Before the IPL final, Manish Pandey's record for the season had been modest: 307 runs at an average of 25.58 and a strike rate of 105.86. But the Kolkata Knight Riders team management had shown a lot of faith in him - he had been one of only five players who had played all their matches in the tournament. After Pandey repaid that faith with a match-winning 50-ball 94 in the final, Gautam Gambhir, the Knight Riders captain, said he always knew such an innings was around the corner.

"Chasing 200, in your home ground, I think he held his nerve and played a lot of unbelievable shots when we needed it the most and he was fearless as well," Gambhir said, speaking to ESPNcricinfo. "This format gives you the liberty that you can go out there and be fearless and he [Pandey] showed what fearlessness can do. There was a time when we had just lost a wicket and he still went after the bowling and those were crucial hits for us.

"So I think unbelievable innings and we had a lot of faith and trust in him. We wanted him to bat at No. 3. There were times when he wasn't delivering for us, but we always had that trust in him that somewhere down the line he is a quality batter and he will deliver it and cometh the hour, cometh the man."

The win gave Knight Riders their second title in three seasons. Gambhir said he felt "very relieved" when Piyush Chawla struck the winning boundary, considering where the team had been at the halfway stage of the tournament, with two wins in seven matches.

"It's difficult to explain the emotions at that moment, but, obviously, I was very relieved, because not a lot of people after the first seven games gave us that chance that we're going to be sitting here and winning the IPL," Gambhir said. "Winning nine in a row shows a lot of character and shows the strength and quality of the side as well. We always had that belief that if we played to our potential, it would be difficult for any opposition to beat us."

Robin Uthappa's 660 runs, with 10 successive 40-plus scores, was Knight Riders' most eye-catching individual performance, and while he termed it "phenomenal", Gambhir said Knight Riders' biggest game-changers in the tournament had been their middle-order batsmen and their bowling attack.

"Our actual game changers were people like Shakib Al Hasan, coming in at number five and scoring those very important half-centuries; Yusuf's knock [against Sunrisers Hyderabad], which made us finish number two [in the league table], which gave us two cracks at the final; Ryan ten Doeschate, he finished the game against Sunrisers; Surya [Yadav]; our bowling strength.

"When we got into the auction, we always had this in mind that we wanted to have a strong bowling attack, because if you see, most of the teams went in with a strong batting line-up, but we wanted to go the other way, because if you have a strong bowling attack, it takes a lot of pressure of your batting department. So we went the other way. Robin has been phenomenal, no doubt about that, because getting 650 runs in a tournament, a lot of credit has to go to him, but our game-changers, personally, have been our middle-order and our bowling department."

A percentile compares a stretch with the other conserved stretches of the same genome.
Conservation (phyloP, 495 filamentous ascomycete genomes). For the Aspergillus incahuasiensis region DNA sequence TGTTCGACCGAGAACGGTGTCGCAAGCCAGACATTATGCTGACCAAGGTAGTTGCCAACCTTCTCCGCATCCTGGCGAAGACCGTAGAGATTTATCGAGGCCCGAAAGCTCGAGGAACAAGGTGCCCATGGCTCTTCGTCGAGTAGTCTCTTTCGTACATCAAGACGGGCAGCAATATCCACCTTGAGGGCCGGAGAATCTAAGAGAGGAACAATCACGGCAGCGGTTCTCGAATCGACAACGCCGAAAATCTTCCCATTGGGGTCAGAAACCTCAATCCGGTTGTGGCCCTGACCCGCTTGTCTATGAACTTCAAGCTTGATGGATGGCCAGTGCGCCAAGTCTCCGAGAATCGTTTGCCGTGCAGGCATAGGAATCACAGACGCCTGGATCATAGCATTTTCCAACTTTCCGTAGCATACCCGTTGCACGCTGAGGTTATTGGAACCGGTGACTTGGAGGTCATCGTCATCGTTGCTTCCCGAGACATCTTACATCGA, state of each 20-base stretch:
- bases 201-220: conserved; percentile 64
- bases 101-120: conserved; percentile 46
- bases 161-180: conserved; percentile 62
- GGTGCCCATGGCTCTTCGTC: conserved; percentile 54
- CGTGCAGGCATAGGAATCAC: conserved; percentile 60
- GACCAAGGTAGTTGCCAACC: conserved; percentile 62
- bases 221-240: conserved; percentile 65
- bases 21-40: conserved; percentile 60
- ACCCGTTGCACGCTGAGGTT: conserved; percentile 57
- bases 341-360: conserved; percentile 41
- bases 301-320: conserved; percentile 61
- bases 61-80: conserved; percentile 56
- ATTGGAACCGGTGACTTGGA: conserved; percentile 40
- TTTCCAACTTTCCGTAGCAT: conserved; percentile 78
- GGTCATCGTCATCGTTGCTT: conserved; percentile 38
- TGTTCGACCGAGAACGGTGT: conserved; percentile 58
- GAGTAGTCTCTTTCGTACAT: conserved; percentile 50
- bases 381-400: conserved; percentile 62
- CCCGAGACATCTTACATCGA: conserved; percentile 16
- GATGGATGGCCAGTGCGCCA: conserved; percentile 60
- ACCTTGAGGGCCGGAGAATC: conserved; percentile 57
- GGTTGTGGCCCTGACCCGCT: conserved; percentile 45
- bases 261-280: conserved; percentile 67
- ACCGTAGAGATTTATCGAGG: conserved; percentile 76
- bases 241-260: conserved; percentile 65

Gambhir himself turned a nightmarish start to the season - he scored just one run in his first four innings - around to rack up three half-centuries and earn himself a recall to India's Test squad for their tour to England. Gambhir didn't have a great time when India last played there, but he says he won't carry any baggage from that tour into this one.

"I'm not someone who looks backward," Gambhir said. "I'm always someone who wants to look forward. I don't want to take any baggage, going to England, [from] the last series. This is a fresh series, it's a new series, I want to go out there and do well.

"It's going to be a challenging tour, it's going to be a great tour, it's going to be a tough tour as well, and when you come out of these tours doing well, it gives you a lot of satisfaction, just as an individual, and it grows you as a human being as well. That's when you realize how you adapt to different situations and how you come out of those different challenges as well."

During the final Test of that 2011 tour, Gambhir suffered a concussion after his head hit the ground as he fell backwards while attempting a catch in the outfield. Troubled by blurry vision and nausea, Gambhir batted down the order, at No. 8 in the first innings and No. 9 in the second, and had to face accusations from sections of the media that he was scared of playing England's fast bowlers.

"People in India will say a lot of things," Gambhir said. "The day that thing happens [running away from fast bowling], I'll quit cricket, because my conscience is very clear. If I would have done that I would have never played cricket again.

"There was a time in this tournament when I batted at No. 3, against Kings XI, and that's when I realised, this is not the way I'm going to go about things. People can say a lot of things, that's their point of view, but deep inside my heart I know what was the fact and what is not. I don't have to prove to people what has happened at that stage."